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a Stochastic Differential Equation |
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Consider a stochastic differential equation of the form
where t is time and dz is a random variable with a normal distribution of mean zero and standard deviation of unity. The solution of such an equation might be represented in integral form as
This representation of the solution is based upon the assumption that the integral exist. There is no problem with the existence of the first integral but the second integral is a different matter. The function z(t) is not well behaved, in particular it may not be of bounded variation which is required for the existence of the integral. Even the graphical depiction of such a function is a problem because there is a lack of coherence between z(t) and z(t+h) even when h is vanishingly small. When one tries to present the graph of such a function, as is shown in the figure below, the result looks like dust. Actually the graph below shows only the values of the function for discrete values of t. One cannot physically display z(t) for all values of t in an interval.
In order to visualize the function better lines have been drawn between the successive sampled values in the following graph. Actually this is for another realization of the stochastic processes because of the use of a random number generator in creating the function values.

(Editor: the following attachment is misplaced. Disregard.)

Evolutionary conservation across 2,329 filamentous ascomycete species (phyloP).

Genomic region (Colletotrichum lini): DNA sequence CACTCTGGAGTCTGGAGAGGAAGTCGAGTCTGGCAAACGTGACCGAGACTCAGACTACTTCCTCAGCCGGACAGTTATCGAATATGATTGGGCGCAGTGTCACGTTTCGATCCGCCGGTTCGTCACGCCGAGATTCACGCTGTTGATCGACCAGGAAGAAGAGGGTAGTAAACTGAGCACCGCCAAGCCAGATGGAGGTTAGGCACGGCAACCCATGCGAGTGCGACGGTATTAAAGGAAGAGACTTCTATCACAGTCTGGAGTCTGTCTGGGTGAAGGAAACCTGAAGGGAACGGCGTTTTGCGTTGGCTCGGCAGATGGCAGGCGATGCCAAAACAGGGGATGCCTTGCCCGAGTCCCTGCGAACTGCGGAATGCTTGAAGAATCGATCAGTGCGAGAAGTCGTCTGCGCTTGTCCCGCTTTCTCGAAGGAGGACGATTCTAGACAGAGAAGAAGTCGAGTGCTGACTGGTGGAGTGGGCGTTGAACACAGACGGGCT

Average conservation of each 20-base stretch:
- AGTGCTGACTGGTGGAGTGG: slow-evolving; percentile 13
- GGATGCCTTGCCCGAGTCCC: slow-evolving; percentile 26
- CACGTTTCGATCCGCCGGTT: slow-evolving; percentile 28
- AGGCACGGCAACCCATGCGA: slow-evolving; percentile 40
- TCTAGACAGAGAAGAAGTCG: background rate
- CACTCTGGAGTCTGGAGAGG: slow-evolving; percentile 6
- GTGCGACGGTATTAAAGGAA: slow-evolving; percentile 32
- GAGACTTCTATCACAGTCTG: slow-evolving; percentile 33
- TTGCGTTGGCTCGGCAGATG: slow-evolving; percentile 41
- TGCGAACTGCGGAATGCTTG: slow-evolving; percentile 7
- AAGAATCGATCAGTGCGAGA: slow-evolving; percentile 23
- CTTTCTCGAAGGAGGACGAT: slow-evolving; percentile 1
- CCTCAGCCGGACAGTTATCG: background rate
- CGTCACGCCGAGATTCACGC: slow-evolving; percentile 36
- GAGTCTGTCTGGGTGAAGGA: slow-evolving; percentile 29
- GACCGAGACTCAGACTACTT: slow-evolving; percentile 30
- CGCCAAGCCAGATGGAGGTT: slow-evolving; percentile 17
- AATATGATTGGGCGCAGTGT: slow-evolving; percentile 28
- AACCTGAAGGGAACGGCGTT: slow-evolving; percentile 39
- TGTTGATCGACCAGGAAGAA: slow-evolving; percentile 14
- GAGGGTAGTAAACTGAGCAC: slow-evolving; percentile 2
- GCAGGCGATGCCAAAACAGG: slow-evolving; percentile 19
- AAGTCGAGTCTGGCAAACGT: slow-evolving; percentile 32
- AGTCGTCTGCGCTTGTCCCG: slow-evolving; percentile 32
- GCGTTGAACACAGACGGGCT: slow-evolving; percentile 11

Eugene Wong and Moshe Zakai discovered a remarkable thing. Suppose one takes a particular stochastic function z(t) and considers approximations to z(t) created by taking the values of z(t) for discrete values of t. For convenience assume t ranges over the interval [0,1] and the discrete values of t are {0, 1/n, 2/n, ..., n/n}. If one uses the values of z(t) at the discrete values and linear interpolations of these values of z for the values of t between the discrete values one gets an ordinary differential equation. This differential equation can be easily solved by evaluating the corresponding integral. As the discrete values of t are chosen closer and closer together by choosing larger values of n the solutions to the differential equation will approach a limit solution, say S'(t). The remarkable thing is that this limit solution S'(t) is not the solution to the original stochasic differential equation. Instead the limit solution is the solution of a related stochastic differential equation, one that can be derived from the original stochastic differential equation by making some simple adjustment. For the above stochastic differential equation the limit solution is a solution to:
(To be continued)
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